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by Shelly Schoeneshoefer

Susanne Regina Meures, Switzerland 2020

Full length feature documentary film with Muna

SAUDI RUNAWAY literally throws the windows open into the unknown family landscape of Saudi Arabia, a place that despite its repressive laws holds me in rapt fascination. The National Geographic wisely snapped up the distribution rights. It was the best film I saw at this year’s festival. First, we meet 26-year-old Muna, whose life can be seen only through modern technology. From the get-go, the film had the appearance of a typical teen-video made with a mobile phone. Later we realize it was then downloaded in secret, and transferred them to the Swiss German director Susanne Regina Meures who then used this material in the making of SAUDI RUNAWAY.-As the story evolves, one sees the restricted daily life Saudis lead through the eyes of Muna, who is taking an existential risk to send images out of the country in hopes of finding freedom and a new life for herself elsewhere.

She describes life in Saudi Arabia— starting with a powerful image of the annual Hajj, a traditional pilgrimage dating from the 7th century. We are imprisoned in the claustrophobic atmosphere as she secretly films the Hajj through her hijab. One of the biggest pilgrimages in the world, millions of Muslims robed in white, circle the Kaaba, a cubic structure at the center of the Sacred Mosque in Mecca. As she narrates what she sees and feels, we can tell that she is in awe of this spiritual unity of the worshipers coming together, and sense the energy this creates. Despite this one joyful moment, her life of restriction and constraints heightens her anxieties, pushing her to become a risk taker. She wants to visit friends on her own, to drive a car, to go out and get a job.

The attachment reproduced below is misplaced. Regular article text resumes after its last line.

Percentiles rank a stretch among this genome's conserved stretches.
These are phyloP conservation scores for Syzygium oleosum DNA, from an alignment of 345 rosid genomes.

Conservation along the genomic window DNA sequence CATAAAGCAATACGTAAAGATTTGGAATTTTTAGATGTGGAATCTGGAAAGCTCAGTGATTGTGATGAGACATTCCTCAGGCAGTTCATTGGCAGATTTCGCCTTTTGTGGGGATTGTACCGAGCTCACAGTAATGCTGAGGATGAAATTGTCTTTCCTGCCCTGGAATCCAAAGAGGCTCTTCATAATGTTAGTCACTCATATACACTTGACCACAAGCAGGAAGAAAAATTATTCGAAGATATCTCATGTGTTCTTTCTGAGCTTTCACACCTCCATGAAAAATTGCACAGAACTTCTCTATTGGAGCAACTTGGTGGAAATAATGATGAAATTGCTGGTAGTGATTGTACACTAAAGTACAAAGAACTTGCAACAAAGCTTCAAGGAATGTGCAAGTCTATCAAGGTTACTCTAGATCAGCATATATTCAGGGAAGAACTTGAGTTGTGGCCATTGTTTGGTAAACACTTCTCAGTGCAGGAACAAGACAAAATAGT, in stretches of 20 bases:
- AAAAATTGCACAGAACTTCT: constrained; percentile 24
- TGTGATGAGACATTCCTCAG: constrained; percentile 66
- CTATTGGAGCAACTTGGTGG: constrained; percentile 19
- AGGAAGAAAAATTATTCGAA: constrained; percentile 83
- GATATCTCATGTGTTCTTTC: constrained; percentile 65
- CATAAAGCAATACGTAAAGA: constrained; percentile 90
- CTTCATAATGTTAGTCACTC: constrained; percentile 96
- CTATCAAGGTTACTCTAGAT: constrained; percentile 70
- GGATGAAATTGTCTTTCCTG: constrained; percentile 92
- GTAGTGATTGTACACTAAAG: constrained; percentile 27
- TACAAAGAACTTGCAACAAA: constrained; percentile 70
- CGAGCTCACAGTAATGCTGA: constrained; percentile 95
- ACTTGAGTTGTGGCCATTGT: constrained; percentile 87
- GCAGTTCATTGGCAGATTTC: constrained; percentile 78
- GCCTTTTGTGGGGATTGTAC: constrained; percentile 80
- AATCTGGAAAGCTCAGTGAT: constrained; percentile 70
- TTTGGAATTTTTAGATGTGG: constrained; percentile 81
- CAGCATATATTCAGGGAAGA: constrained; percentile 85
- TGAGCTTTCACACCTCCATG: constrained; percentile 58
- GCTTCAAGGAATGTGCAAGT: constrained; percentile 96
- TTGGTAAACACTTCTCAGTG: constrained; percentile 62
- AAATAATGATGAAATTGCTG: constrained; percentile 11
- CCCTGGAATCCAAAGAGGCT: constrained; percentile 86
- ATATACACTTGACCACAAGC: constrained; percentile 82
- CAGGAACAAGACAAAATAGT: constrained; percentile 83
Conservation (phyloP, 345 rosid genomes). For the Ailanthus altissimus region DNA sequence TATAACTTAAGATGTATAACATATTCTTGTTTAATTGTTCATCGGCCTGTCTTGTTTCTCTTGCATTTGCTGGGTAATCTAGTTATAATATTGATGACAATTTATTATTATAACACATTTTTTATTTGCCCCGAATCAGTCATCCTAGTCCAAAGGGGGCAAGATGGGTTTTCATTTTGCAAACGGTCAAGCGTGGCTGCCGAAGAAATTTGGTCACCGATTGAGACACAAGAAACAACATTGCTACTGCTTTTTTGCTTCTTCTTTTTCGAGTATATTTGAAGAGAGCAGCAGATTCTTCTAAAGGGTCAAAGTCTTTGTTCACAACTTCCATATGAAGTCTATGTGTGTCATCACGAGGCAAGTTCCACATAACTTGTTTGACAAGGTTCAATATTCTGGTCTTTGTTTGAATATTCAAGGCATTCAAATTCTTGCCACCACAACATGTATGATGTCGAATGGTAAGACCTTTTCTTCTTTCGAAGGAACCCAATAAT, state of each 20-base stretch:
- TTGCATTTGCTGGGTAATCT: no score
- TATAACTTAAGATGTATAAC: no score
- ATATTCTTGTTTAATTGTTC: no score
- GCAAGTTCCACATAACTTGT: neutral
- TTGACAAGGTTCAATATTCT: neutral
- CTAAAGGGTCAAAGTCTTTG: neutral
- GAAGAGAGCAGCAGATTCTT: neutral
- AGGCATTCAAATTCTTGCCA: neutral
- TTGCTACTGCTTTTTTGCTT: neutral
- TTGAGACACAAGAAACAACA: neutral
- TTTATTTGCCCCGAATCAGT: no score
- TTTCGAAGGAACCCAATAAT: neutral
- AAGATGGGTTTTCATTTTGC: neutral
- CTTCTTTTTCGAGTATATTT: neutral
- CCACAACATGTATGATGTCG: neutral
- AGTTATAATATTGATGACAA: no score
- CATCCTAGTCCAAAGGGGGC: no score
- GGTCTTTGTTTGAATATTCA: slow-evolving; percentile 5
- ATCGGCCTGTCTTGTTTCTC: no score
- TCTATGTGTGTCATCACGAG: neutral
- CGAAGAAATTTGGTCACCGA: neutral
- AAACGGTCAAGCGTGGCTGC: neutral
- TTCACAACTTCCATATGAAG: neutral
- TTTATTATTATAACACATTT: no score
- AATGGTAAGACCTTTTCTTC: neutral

Muna is at the breaking point when her father decides to find her a husband. The family life does not portray a happy home whereby her father controls everyone’s comings and goings, their mobile phones, and their money. Although laws have changed on the issue of driving, her father forbids it. With the impending arrival of an unwanted, arranged marriage, she grasps her only chance to escape this life. Exceedingly risky, she must calculate and time everything perfectly to succeed. A spell-binding film: we feel the buildup of her claustrophobic existence, realizing that she will risk everything— including death— to escape.

Director Susanne Regina Meures said that she met Muna in a chatroom and collected the uploaded secret cell phone footage to create this documentary. The film received the second place winner of the Panorama’s Audience Awards for Documentaries. Her film RAVING IRAN (2016) galvanized Meures’ career after winning numerous awards. Appearing on stage, Muna explained that it was her overriding ambition to breathe free that gave her the courage to escape to Germany. Some 1000 Saudi women attempt to flee every year. Still afraid, she nevertheless plans to see family members in the near future.